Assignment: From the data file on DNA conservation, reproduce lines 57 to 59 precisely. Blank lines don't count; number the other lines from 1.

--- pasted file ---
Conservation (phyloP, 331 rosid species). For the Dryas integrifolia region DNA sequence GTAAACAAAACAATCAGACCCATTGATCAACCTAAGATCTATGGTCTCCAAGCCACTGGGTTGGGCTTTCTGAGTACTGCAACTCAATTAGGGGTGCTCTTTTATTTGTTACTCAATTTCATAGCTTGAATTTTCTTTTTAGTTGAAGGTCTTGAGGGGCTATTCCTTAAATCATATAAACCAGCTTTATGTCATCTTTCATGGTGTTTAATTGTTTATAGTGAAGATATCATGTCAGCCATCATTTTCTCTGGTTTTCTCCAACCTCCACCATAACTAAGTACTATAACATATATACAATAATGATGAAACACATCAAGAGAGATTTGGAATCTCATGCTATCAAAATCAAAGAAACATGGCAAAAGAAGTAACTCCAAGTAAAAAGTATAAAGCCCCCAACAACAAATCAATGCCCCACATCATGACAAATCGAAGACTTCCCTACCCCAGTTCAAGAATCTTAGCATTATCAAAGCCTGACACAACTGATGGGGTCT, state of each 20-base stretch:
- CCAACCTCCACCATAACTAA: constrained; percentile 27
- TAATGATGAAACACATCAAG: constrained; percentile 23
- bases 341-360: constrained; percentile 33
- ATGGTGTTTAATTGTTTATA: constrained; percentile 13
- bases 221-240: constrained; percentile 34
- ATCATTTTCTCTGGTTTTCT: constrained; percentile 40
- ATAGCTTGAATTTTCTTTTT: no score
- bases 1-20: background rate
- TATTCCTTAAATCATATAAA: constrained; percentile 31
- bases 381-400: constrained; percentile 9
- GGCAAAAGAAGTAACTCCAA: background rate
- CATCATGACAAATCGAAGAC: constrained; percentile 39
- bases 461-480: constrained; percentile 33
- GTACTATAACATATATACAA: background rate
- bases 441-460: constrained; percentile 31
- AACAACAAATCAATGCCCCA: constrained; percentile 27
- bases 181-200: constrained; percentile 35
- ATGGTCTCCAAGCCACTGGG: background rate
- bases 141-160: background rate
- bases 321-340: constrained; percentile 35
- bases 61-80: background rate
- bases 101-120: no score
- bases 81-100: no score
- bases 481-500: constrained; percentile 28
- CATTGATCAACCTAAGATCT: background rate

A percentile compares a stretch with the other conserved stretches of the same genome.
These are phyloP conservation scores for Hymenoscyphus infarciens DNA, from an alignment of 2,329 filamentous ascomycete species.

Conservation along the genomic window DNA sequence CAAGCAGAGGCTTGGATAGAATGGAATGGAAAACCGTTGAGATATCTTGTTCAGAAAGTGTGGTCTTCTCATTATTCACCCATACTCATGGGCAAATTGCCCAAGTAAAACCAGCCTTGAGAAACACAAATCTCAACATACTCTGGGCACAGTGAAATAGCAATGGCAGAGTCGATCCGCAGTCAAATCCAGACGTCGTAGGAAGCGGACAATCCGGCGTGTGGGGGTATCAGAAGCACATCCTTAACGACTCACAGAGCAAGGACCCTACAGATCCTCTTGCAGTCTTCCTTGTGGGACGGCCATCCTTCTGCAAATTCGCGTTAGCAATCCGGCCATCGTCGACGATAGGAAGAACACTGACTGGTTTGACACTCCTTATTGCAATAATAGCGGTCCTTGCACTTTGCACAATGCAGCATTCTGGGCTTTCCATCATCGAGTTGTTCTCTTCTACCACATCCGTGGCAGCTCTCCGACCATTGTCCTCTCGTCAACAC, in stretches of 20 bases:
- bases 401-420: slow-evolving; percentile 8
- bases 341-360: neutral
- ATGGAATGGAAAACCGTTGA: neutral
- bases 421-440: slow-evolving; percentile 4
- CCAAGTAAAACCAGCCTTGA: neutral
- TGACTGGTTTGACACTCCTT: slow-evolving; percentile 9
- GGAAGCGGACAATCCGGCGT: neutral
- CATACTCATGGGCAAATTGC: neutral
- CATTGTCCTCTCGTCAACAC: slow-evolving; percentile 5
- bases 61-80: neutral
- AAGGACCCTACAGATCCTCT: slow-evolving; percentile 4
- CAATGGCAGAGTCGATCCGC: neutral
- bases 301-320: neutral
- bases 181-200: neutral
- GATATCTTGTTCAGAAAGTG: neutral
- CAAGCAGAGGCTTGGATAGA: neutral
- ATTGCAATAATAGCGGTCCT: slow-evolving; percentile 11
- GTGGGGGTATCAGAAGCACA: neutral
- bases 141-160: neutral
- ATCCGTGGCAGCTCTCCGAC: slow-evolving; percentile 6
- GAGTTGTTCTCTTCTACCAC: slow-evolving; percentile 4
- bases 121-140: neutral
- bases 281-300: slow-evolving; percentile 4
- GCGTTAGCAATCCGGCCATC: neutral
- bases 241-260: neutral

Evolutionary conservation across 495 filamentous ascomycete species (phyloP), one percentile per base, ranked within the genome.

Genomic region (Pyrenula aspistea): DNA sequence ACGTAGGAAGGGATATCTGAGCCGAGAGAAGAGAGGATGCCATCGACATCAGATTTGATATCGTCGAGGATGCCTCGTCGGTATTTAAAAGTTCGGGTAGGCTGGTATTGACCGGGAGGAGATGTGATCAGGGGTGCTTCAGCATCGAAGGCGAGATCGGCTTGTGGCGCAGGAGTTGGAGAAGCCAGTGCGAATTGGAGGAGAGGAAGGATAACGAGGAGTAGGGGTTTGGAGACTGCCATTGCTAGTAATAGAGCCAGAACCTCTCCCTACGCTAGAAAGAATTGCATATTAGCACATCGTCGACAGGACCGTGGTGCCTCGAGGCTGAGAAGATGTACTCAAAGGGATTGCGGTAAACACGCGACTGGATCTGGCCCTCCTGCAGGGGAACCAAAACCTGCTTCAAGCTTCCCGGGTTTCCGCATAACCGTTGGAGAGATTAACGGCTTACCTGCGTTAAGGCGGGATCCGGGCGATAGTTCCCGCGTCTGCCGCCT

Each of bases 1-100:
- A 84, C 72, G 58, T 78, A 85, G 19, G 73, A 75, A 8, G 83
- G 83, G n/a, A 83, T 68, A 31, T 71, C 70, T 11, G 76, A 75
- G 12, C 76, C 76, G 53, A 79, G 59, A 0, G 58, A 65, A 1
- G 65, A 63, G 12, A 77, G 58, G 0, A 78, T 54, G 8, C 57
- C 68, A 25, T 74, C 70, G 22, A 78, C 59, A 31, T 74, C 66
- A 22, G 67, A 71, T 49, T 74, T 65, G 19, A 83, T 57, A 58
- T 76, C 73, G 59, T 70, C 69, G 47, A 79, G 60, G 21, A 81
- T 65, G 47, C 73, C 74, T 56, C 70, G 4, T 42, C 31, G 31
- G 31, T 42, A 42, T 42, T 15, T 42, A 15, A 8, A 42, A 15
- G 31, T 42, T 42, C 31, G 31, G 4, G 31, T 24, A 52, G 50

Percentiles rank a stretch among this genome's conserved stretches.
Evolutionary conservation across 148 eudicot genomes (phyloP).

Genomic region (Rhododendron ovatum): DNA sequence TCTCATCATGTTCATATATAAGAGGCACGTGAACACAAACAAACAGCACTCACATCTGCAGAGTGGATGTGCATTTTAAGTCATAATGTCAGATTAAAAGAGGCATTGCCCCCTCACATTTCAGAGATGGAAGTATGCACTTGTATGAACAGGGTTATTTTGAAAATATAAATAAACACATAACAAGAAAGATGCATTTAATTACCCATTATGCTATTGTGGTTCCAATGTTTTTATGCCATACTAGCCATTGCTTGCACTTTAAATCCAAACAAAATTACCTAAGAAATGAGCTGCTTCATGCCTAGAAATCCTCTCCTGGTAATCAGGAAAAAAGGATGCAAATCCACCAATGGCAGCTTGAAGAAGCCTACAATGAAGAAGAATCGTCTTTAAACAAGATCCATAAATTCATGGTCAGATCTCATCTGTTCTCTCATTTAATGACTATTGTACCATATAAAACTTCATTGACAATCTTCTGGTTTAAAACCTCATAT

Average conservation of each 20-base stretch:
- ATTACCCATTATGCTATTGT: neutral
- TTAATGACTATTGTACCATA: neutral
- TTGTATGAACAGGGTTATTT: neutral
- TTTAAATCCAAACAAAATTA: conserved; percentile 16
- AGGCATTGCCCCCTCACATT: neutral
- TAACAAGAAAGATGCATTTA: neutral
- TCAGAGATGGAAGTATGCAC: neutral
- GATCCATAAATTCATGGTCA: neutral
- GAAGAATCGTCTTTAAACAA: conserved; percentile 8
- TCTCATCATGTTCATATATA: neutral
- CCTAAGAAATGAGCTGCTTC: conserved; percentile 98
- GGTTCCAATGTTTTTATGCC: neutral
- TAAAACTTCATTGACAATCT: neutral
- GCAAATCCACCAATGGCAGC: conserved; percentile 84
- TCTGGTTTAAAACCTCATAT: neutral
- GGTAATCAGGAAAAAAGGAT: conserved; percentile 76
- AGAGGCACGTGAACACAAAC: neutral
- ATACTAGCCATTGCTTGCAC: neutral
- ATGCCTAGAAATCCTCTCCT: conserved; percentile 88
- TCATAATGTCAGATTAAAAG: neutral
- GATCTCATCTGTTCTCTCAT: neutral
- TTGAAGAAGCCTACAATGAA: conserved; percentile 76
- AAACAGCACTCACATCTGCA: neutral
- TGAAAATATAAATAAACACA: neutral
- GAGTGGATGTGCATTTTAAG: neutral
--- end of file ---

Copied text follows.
Each of bases 1-100:
- A 84, C 72, G 58, T 78, A 85, G 19, G 73, A 75, A 8, G 83
- G 83, G n/a, A 83, T 68, A 31, T 71, C 70, T 11, G 76, A 75